Party-Perfect Jollof Rice with Chicken

Jollof Rice/Jolof/Djolof/Benachin

Jollof rice” is one of the better-known classic West African dishes. It is amusing to read that this is the “national dish” of any specific West African country, since it belongs to the entire region, with many variations in name and ingredients. It is sometimes credited with originating among the Wolof people of Senegal and Gambia, but is now claimed by many other West African nations, including Ghana, Nigeria, Liberia, and Sierra Leone. Senegal’s famous “ceebu jen” (from Wolof words for “rice” and “fish,” aka thiebou djenne) is a similar rice paella, but is not the same. Ghana’s jollof rice has a distinctive red color from the tomatoes and tomato paste used, not red palm oil as versions from Nigeria might. It is somewhat reminiscent of Spanish rice. Sometimes another one-pot in Ghana, “Gari Foto”, is called Gari Jollof.

Jollof has infinite variations. In this section we give you recipes for chicken, meat, vegetable, and seafood versions but in West Africa distinctions are not always meaningful, and meat, poultry, and seafood can also be combined in the same recipe. In Ghana of the 1970s, the protein source was cooked with the rice. Increasingly, unless being served in a buffet, the rice is cooked separately, with the protein served on the side. This may reflect Western influence and ideas of proper plating of food and protein serving sizes, but my preference continues to be with pieces of meat/poultry mixed into the rice.

Traditionally in Ghana chicken bones are chewed and provide welcome calcium to the diet. However, outside of Ghana, boneless chicken proves less messy and is easier to eat and cook. While in today’s Ghana it is difficult to imagine being served jollof without Maggi or Royco seasoning cubes used, I prefer stock and seasonings such as fresh garlic, fresh chili pepper, fresh ginger, etc. I also remove the chicken skin. One challenge when making jollof rice is preventing mushiness. Cooking it in the oven where the heat is evenly distributed eliminates that problem.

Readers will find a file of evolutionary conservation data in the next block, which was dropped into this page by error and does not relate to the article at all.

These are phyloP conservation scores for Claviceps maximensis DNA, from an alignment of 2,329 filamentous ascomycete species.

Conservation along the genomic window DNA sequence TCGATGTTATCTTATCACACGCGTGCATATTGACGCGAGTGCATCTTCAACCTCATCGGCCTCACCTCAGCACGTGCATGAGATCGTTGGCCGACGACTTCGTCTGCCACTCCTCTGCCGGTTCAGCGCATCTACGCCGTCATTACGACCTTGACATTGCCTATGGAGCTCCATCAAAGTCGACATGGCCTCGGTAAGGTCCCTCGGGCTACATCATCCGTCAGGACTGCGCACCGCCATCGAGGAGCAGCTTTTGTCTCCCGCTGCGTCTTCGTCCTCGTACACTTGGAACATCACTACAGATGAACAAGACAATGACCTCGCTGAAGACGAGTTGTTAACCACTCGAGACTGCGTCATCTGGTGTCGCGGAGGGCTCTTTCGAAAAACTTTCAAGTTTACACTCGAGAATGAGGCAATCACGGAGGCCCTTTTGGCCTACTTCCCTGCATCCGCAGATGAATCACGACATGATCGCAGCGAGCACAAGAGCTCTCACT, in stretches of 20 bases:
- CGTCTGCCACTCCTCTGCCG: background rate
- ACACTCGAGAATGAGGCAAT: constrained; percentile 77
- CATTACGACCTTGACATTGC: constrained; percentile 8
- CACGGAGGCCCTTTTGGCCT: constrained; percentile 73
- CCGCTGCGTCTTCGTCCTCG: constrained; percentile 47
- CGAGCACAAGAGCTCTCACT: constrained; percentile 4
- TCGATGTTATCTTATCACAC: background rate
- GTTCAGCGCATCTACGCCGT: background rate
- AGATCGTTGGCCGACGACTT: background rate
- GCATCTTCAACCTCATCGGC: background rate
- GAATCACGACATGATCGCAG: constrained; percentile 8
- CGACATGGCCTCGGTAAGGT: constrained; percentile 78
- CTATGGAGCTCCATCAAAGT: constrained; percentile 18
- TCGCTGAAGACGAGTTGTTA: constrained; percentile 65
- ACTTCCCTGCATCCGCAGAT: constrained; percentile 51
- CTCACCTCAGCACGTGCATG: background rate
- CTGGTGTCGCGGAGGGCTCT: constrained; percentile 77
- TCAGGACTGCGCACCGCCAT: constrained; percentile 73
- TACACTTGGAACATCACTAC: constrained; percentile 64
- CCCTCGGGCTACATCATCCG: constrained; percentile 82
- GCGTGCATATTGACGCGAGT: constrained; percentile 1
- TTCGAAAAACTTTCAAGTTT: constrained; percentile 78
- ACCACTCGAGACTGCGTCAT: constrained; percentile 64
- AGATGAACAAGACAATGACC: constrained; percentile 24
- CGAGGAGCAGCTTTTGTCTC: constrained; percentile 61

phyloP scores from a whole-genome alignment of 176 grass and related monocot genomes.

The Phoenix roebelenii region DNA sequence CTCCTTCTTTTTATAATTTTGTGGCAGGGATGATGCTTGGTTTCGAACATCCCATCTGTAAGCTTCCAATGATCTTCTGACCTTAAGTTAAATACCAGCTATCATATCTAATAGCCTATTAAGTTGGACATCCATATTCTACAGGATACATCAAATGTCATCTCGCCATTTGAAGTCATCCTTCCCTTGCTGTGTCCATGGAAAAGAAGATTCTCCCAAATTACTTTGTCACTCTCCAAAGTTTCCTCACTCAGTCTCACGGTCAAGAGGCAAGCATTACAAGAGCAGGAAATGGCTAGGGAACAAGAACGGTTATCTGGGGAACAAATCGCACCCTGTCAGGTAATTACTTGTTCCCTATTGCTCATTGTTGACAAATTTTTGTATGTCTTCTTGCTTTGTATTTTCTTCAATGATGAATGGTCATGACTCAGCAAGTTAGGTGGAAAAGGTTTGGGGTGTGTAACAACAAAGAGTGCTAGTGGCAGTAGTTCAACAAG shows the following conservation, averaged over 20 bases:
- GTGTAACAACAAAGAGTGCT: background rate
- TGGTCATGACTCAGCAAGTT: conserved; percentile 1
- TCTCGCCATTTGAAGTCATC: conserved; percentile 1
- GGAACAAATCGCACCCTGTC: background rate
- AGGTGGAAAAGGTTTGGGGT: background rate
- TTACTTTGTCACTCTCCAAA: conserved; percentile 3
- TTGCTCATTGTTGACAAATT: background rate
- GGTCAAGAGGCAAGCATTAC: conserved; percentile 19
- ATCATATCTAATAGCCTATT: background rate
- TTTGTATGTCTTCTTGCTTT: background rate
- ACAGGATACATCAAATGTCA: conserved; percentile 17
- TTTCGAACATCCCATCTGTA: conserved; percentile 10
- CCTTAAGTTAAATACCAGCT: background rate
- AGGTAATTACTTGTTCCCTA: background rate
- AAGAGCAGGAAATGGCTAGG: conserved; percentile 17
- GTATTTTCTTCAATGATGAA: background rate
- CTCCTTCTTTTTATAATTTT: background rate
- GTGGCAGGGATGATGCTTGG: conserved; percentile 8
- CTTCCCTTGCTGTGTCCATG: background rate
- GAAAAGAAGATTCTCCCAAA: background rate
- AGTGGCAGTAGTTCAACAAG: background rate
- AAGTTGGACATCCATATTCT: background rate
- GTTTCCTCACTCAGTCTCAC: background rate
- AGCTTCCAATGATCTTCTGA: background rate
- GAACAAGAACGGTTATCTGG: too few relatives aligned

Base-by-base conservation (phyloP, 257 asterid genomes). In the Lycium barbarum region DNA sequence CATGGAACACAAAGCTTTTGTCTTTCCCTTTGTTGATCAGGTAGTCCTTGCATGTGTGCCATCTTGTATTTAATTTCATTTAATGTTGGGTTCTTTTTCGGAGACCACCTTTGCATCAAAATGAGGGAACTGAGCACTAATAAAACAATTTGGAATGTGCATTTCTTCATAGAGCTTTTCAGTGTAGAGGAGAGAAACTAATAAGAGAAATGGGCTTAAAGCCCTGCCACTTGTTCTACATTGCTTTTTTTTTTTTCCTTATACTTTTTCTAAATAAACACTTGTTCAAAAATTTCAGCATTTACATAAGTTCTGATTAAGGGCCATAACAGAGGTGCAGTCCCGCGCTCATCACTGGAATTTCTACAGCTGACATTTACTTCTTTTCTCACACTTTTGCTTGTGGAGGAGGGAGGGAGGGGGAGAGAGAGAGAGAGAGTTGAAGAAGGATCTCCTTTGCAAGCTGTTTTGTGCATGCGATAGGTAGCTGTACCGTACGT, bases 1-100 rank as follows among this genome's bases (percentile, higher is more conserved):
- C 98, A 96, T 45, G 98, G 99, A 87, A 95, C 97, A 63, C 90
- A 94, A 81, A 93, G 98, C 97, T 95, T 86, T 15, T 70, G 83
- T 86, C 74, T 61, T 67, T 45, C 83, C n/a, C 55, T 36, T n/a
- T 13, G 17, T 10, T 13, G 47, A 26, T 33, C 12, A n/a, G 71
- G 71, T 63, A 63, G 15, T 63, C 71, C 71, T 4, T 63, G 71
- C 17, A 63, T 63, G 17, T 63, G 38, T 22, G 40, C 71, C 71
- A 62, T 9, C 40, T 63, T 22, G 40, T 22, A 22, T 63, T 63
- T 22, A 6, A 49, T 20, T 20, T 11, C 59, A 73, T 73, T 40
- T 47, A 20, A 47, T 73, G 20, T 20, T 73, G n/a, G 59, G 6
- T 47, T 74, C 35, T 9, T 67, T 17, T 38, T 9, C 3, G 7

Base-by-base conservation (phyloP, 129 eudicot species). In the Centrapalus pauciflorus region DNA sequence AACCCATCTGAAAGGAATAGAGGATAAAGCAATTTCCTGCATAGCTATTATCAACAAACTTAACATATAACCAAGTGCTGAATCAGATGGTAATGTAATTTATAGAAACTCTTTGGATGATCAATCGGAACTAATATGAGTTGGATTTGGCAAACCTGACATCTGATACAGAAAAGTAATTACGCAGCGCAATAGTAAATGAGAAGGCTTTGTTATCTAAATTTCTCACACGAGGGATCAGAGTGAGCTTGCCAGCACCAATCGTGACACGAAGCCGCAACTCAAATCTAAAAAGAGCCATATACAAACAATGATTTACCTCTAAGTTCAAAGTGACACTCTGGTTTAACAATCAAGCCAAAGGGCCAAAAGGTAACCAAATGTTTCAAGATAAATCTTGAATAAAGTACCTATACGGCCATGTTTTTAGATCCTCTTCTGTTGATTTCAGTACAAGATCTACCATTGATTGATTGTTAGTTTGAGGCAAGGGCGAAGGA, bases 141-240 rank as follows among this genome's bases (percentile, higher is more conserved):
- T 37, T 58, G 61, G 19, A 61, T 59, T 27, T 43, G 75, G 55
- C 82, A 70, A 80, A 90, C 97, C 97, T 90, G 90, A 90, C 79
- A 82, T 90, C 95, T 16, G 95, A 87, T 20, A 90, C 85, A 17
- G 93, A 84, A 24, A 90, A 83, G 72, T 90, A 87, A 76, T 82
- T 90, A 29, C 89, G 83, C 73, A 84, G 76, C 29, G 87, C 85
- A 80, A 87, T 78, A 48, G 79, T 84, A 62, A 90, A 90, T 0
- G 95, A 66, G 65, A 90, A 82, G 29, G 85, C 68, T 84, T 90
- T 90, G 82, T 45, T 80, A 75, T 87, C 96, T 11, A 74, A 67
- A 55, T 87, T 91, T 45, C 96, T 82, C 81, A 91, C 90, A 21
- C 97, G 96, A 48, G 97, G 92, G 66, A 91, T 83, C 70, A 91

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Ingredients

  • 2 pounds boneless skinless chicken, cubed; or 3 pounds skinless pieces with bones, cut into pieces with a heavy cleaver (for example, cut a thigh or drumstick into 2 pieces) (free range or roasting chickens are recommended)
  • 1 cup finely chopped onion
  • 1 tablespoon minced or crushed fresh garlic
  • 1 tablespoon grated fresh ginger
  • 2 teaspoons salt or seasoned salt
  • ½ teaspoon ground black or white pepper (optional)
  • ½ teaspoon dried ground red pepper
  • 5 tablespoons peanut or other vegetable oil
  • 3 to 4 cups water or broth, or a combination (including up to 1 cup of drained juice from tomatoes)
  • 1 bay leaf (optional)
  • 1 teaspoon curry powder or ½ teaspoon dried thyme (or to taste)
  • 2 cups grated or chopped fresh tomatoes, seeded and juices saved
  • 4 to 5 tablespoons tomato paste
  • 2 cups long grain white rice (not parboiled)
  • 2 to 3 cups fresh chopped vegetables (such as carrots, green peas, bell peppers, green beans, corn) or frozen mixed vegetables